William Webb Ellis - Myth or history?
William Webb Ellis, or Bill to his friends, was a pupil at the famous Rugby School in Warwickshire, central England, during the early 19th century. This was, and still is, one of the best schools in England
According to the story told to generations of schoolboys, the 15-man game of Rugby Union began in 1823 when Ellis, then a 16 year old schoolboy caught the round ball and instead of standing still, he ran with it during a football training session. Trying to catch him, he and his friends invented the game of Rugby Football later to become Rugby Union. When anyone since has spoken about the declining sportsmanship in Rugby Union, others have used this story to counter with the fact that the game was born out of act of foul play.
That's the story but how much is really known about this incident?
Like many such tales, fact and myth have become interwoven during the course of time. William was certainly a pupil at Rugby from 1816-1825 and a plaque on the grounds records his role in founding the sport that bears the school's name. While many historians agree that Rugby School played a role in founding the sport they are less certain about Webb Ellis's part in the creation of rugby.
This much is known about the man himself. William Webb Ellis was born on the 24th of November in Manchester, northwest England, in 1806. After his soldier father died, his mother moved to Rugby so her sons could attend the local school and gain an education as local foundationers
During the seven years he attended the school William was successful both at sports and academically. He won an Exhibition (a type of scholarship) to Brasenose, Oxford. Here he proved himself to be a good cricketer, representing Oxford University in their annual match against Cambridge University and so winning his 'Blue'. This is an honour given from the University to sportsmen and women of outstanding achievement.
After graduation he took Holy Orders and was ordained. Webb Ellis soon became chaplain of St George's Church, Albemarle, London. At the time of the Crimean War, he was Rector of St Clement Danes in the Strand, when the Illustrated London News printed the picture we can see above. Ironically for someone so closely associated with England, Webb Ellis died in Menton on the 24th of January 1872, aged 65. He was buried in Menton in Southern France.
Nobody ever asked William Webb Ellis about his exploit, since it first came to light in 1876, four years after his death, when Matthew Bloxam a Rugby pupil and later a journalist, wrote to the Rugby School magazine with a description of the incident that he had apparently recently obtained from an anonymous eye-witness. Bloxam did not see Webb Ellis pick up the ball and run with it but was told about William's actions during the game. But by the time the first detailed investigations into Bloxam's account of what happened began in 1895, eye-witnesses were hard to track down.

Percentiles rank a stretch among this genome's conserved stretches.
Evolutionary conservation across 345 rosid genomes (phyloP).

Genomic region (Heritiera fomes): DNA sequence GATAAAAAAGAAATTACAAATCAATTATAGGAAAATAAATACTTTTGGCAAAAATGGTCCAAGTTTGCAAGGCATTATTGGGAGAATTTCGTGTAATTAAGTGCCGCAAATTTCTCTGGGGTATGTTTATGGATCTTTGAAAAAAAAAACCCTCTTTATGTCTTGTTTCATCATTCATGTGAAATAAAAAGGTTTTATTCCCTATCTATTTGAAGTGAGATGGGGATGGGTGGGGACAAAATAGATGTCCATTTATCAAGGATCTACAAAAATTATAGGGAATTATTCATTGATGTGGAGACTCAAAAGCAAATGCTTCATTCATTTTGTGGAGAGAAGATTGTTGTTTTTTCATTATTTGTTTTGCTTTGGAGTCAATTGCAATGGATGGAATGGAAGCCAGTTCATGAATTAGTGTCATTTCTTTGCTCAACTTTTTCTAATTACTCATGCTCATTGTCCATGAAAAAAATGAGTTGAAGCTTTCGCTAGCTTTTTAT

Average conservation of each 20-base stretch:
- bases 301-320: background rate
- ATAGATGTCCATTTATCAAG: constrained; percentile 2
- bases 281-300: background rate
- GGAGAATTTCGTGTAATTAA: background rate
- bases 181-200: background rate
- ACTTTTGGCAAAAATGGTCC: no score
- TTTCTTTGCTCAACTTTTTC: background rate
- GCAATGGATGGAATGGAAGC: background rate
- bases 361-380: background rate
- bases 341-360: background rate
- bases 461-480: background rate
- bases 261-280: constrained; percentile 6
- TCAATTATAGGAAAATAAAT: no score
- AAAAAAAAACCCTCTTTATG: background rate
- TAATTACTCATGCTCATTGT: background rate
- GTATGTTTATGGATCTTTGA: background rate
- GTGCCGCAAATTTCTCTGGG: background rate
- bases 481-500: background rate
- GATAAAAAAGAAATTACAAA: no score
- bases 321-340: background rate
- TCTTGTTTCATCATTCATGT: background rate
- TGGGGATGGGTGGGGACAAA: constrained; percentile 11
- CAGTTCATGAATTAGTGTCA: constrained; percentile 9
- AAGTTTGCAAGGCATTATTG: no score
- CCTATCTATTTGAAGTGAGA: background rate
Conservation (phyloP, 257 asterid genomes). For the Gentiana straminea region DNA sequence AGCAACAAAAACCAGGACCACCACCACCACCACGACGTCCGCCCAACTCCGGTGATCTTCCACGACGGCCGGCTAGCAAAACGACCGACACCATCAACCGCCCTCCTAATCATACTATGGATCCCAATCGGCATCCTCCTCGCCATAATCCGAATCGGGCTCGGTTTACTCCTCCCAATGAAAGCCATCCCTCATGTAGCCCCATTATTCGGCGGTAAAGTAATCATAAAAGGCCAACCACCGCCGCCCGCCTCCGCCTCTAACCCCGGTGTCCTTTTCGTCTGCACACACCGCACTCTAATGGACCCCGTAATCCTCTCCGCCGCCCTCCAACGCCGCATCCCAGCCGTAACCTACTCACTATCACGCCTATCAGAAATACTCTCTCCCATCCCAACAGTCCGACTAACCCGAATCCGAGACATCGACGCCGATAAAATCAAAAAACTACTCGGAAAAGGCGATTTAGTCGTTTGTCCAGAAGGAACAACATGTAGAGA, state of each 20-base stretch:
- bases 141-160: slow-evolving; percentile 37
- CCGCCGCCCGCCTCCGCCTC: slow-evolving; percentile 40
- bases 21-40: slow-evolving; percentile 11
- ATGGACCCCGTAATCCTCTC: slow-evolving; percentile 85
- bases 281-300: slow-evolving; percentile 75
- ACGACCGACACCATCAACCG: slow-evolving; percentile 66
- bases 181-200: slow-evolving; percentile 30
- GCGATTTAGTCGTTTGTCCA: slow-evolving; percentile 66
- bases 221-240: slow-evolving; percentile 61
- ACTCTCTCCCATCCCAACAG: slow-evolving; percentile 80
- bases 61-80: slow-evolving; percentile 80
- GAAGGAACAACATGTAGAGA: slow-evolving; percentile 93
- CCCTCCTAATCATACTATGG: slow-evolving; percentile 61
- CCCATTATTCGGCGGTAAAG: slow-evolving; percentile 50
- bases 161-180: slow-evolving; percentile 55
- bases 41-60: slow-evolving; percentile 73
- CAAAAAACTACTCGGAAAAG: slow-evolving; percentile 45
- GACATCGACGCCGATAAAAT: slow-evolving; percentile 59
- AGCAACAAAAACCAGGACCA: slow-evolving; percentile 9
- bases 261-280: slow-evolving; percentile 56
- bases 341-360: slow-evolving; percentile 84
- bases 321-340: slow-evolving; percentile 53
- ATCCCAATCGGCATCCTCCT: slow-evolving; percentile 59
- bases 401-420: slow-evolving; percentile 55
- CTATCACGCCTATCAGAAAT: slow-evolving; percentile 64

When the Old Rugbeian Society began to research the history of the game in 1895, Bloxam also had died, some 7 years before. Naturally they had difficulty finding anyone who remembered William Webb Ellis, and most of their correspondents, who had been at school during the 1830's, had never heard of him. In general they remembered running with the ball as being of dubious legality.
The exception was the Reverend Thomas Harris, who had been junior to William Webb Ellis and thus had never seen him play. He remembered him well, but he had never heard of the exploit and was adamant that in his playing days, just after William Webb Ellis left Rugby, running with the ball was not allowed.
It therefore seems clear that there is little historical fact to back up the original story.
During the 19th century it was common for fee-paying boys' schools in England such as Rugby to develop their own types of football. Some researchers have suggested that Webb Ellis, whose father had been stationed in Ireland, was merely demonstrating the ancient Irish game of 'caid' which was similar to rugby. Given the nature of the game and its organisation in those days, and comments from some of the correspondents, it is probable that many boys ran with the ball at one time or another. By chance one name has been thrown up, and the Old Rugbeian Society pulled a brilliant Public Relations stroke in phrasing the famous plaque on the Headmaster's garden wall (see quote above) - their actual report is much more cautious.
It was not until 1863 when the Football Association, still the sport's governing body in England, was formed that the rules for soccer were first codified. Rugby did not get its own set of laws until 1871, a year before Ellis's death, with the foundation of the Rugby Football Union which continues to administer the game in England to this day.
Despite all this, the Rugby World Cup with its Webb Ellis trophy has probably ensured that many who know little else about this great game will continue to believe. Thanks to this his name lives on.
After all, like any good myth, it is more entertaining than the historical facts